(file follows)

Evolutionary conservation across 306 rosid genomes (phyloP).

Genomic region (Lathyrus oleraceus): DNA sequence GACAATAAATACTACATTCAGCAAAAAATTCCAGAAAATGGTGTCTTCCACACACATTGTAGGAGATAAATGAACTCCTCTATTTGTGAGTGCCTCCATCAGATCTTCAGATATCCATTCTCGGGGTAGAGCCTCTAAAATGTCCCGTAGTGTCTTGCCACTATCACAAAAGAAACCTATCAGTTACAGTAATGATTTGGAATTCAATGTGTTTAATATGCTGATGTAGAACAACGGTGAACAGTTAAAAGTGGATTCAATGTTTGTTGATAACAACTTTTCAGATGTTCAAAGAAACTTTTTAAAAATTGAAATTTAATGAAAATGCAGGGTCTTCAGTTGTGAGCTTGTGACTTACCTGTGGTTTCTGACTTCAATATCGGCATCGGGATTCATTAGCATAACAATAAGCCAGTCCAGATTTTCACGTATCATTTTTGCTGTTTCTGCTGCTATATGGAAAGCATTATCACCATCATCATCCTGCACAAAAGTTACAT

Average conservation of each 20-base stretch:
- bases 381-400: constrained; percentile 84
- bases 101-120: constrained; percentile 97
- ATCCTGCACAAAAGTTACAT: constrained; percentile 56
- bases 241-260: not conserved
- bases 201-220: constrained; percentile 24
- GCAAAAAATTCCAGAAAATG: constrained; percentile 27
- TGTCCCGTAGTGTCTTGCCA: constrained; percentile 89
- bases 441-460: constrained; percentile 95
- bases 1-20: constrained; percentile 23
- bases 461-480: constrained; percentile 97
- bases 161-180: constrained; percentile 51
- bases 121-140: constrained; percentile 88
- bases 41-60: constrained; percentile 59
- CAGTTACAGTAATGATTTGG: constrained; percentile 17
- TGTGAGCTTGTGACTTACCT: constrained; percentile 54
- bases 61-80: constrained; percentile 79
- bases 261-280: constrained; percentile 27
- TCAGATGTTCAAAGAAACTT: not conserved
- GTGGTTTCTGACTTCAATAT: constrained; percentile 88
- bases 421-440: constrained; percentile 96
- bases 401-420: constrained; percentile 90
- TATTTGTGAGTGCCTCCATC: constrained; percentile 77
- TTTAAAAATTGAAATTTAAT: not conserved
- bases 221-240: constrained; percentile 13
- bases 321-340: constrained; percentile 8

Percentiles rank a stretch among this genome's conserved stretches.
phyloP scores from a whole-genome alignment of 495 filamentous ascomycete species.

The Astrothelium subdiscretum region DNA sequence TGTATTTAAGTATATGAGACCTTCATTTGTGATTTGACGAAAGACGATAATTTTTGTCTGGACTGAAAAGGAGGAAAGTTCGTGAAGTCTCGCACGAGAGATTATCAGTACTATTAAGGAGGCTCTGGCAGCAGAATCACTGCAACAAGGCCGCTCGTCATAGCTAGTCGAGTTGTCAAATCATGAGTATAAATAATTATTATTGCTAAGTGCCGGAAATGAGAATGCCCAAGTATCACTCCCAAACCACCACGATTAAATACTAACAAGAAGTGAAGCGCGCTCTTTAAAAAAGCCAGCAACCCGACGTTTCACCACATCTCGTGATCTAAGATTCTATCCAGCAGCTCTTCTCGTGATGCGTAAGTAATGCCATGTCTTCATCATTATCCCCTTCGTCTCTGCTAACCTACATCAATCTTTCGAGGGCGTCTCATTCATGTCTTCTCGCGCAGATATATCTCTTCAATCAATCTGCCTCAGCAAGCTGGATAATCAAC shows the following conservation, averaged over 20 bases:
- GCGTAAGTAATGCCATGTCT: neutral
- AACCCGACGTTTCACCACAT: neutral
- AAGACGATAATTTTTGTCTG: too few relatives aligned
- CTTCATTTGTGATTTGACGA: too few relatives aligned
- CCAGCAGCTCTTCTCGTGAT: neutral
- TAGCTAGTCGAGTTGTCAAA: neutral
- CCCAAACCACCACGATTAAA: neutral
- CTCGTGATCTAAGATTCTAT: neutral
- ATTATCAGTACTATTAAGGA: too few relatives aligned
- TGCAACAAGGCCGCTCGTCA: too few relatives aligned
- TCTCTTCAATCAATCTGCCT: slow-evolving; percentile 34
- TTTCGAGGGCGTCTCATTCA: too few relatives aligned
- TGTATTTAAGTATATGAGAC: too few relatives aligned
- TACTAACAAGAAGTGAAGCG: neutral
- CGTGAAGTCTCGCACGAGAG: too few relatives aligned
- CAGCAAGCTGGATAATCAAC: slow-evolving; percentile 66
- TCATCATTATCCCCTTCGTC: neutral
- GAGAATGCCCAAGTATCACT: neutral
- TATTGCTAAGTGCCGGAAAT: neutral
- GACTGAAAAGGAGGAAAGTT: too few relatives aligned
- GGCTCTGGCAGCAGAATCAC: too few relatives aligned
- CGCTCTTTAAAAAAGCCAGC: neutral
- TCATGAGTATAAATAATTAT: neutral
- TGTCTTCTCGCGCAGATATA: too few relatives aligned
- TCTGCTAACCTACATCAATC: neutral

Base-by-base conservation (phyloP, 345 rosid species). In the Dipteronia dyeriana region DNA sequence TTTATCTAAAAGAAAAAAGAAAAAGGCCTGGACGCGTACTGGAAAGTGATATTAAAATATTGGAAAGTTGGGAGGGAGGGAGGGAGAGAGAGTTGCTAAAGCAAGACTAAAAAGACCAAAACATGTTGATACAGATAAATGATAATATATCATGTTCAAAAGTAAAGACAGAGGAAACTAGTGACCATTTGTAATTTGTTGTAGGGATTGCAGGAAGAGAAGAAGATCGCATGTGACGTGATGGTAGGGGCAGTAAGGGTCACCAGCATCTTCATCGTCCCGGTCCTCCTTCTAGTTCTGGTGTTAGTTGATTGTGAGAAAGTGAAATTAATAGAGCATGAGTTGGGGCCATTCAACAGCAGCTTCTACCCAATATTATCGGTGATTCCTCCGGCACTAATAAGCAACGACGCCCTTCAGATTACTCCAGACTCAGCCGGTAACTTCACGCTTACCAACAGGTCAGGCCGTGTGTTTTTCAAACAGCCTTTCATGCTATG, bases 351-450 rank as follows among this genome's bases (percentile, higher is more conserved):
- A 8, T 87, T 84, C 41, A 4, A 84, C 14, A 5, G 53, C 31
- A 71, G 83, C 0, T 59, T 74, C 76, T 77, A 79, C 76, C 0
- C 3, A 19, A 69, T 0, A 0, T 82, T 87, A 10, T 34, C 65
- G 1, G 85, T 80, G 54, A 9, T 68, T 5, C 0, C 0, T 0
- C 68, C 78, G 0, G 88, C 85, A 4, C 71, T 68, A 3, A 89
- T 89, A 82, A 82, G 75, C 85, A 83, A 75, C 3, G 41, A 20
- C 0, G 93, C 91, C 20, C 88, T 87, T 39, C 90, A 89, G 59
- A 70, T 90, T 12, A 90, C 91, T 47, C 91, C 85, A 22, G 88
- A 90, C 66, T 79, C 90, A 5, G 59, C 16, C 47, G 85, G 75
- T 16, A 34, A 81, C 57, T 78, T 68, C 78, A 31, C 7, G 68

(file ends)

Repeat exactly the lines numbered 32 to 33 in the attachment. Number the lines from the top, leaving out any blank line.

- GCGTAAGTAATGCCATGTCT: neutral
- AACCCGACGTTTCACCACAT: neutral